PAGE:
I guess the integer coordinate constraint simplifies the problem notably. This looks like O(n) to me:

-Make a dictionary of all integer points in space and set the entries to 0.

-For each datapoint find the integer points that are within radius 3, and add 1 to the corresponding entries of the dictionary. The reason for doing this is that the set of points that can be the centers of a circle in which that particular datapoint is inside is the integer restriction of a circle with the same radius around that datapoint. The search could be done over all points lying on a square of length 6 (thought not all points need to be evaluated explicitly as these inside the inscribed hypercube are inside for sure).

-Return the integer point corresponding to the maximum value of the dictionary, ie the center for which most datapoints are inside the circle.

**Edit:** I guess some code is better than explanations. This is working python with numpy and matplotlib. Shouldn't be too difficult to read:

```
# -*- coding: utf-8 -*-
"""
Created on Mon Mar 11 19:22:12 2013
@author: Zah
"""
from __future__ import division
import numpy as np
import numpy.random
import matplotlib.pyplot as plt
from collections import defaultdict
import timeit
def make_points(n):
"""Generates n random points"""
return np.random.uniform(0,30,(n,2))
def find_centers(point, r):
"""Given 1 point, find all possible integer centers searching in a square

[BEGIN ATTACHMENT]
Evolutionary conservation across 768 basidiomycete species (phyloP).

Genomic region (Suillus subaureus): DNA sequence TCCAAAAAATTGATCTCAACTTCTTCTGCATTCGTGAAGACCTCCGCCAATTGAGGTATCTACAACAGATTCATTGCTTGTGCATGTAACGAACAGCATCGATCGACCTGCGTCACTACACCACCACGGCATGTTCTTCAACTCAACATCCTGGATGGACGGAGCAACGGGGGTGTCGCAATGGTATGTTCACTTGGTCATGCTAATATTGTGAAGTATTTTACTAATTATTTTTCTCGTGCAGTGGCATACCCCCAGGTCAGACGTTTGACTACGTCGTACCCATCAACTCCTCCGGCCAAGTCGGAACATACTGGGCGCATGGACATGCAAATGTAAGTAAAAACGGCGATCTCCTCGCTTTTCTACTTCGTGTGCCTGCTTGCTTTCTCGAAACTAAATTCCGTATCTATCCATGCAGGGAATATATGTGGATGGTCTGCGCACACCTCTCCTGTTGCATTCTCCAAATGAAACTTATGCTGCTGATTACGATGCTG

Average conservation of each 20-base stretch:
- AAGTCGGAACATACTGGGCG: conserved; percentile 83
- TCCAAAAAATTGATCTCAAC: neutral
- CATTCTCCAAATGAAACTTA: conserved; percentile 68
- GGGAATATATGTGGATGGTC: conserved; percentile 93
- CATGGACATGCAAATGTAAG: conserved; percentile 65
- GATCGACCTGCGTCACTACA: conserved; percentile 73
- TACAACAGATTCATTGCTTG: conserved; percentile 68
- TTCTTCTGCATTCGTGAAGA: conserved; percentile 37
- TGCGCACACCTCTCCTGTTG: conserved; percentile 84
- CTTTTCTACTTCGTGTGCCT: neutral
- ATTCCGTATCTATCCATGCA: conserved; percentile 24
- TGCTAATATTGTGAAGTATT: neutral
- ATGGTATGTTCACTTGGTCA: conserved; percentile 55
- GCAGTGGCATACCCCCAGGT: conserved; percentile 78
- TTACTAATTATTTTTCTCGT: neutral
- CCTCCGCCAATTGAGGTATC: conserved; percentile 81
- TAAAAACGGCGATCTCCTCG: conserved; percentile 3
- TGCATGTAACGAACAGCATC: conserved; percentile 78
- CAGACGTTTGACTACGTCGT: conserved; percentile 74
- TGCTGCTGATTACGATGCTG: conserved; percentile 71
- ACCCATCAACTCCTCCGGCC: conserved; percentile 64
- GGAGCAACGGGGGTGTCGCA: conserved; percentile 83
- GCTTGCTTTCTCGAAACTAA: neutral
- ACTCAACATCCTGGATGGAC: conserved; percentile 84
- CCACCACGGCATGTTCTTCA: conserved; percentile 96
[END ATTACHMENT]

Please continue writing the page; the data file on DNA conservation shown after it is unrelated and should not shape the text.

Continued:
around that point. Note that this method can be imporved."""
posx, posy = point
centers = ((x,y)
for x in xrange(int(np.ceil(posx - r)), int(np.floor(posx + r)) + 1)
for y in xrange(int(np.ceil(posy - r)), int(np.floor(posy + r)) + 1)
if (x-posx)**2 + (y-posy)**2 < r*r)
return centers
def find_circle(n, r=3.):
"""Find the best center"""
points = make_points(n)
d = defaultdict(int)
for point in points:
for center in find_centers(point, r):
d[center] += 1
return max(d , key = lambda x: d[x]), points
def make_results():
"""Green circle is the best center. Red crosses are posible centers for some
random point as an example"""
r = 3
center, points = find_circle(100)
xv,yv = points.transpose()
fig = plt.figure()
ax = fig.add_subplot(111)
ax.set_aspect(1)
ax.scatter(xv,yv)
ax.add_artist(plt.Circle(center, r, facecolor = 'g', alpha = .5, zorder = 0))
centersx, centersy = np.array(list(find_centers(points[0], r))).transpose()
plt.scatter(centersx, centersy,c = 'r', marker = '+')
ax.add_artist(plt.Circle(points[0], r, facecolor = 'r', alpha = .25, zorder = 0))
plt.show()
if __name__ == "__main__":
make_results()
```

Results:
Green circle is the best one, and the red stuff demonstrates how centers are picked for some random point.

```
In [70]: %timeit find_circle(1000)
1 loops, best of 3: 1.76 s per loop
In [71]: %timeit find_circle(2000)
1 loops, best of 3: 3.51 s per loop
In [72]: %timeit find_circle(3000)
1 loops, best of 3: 5.3 s per loop
In [73]: %timeit find_circle(4000)
1 loops, best of 3: 7.03 s per loop
```

In my really slow machine. Behaviour is clearly linear.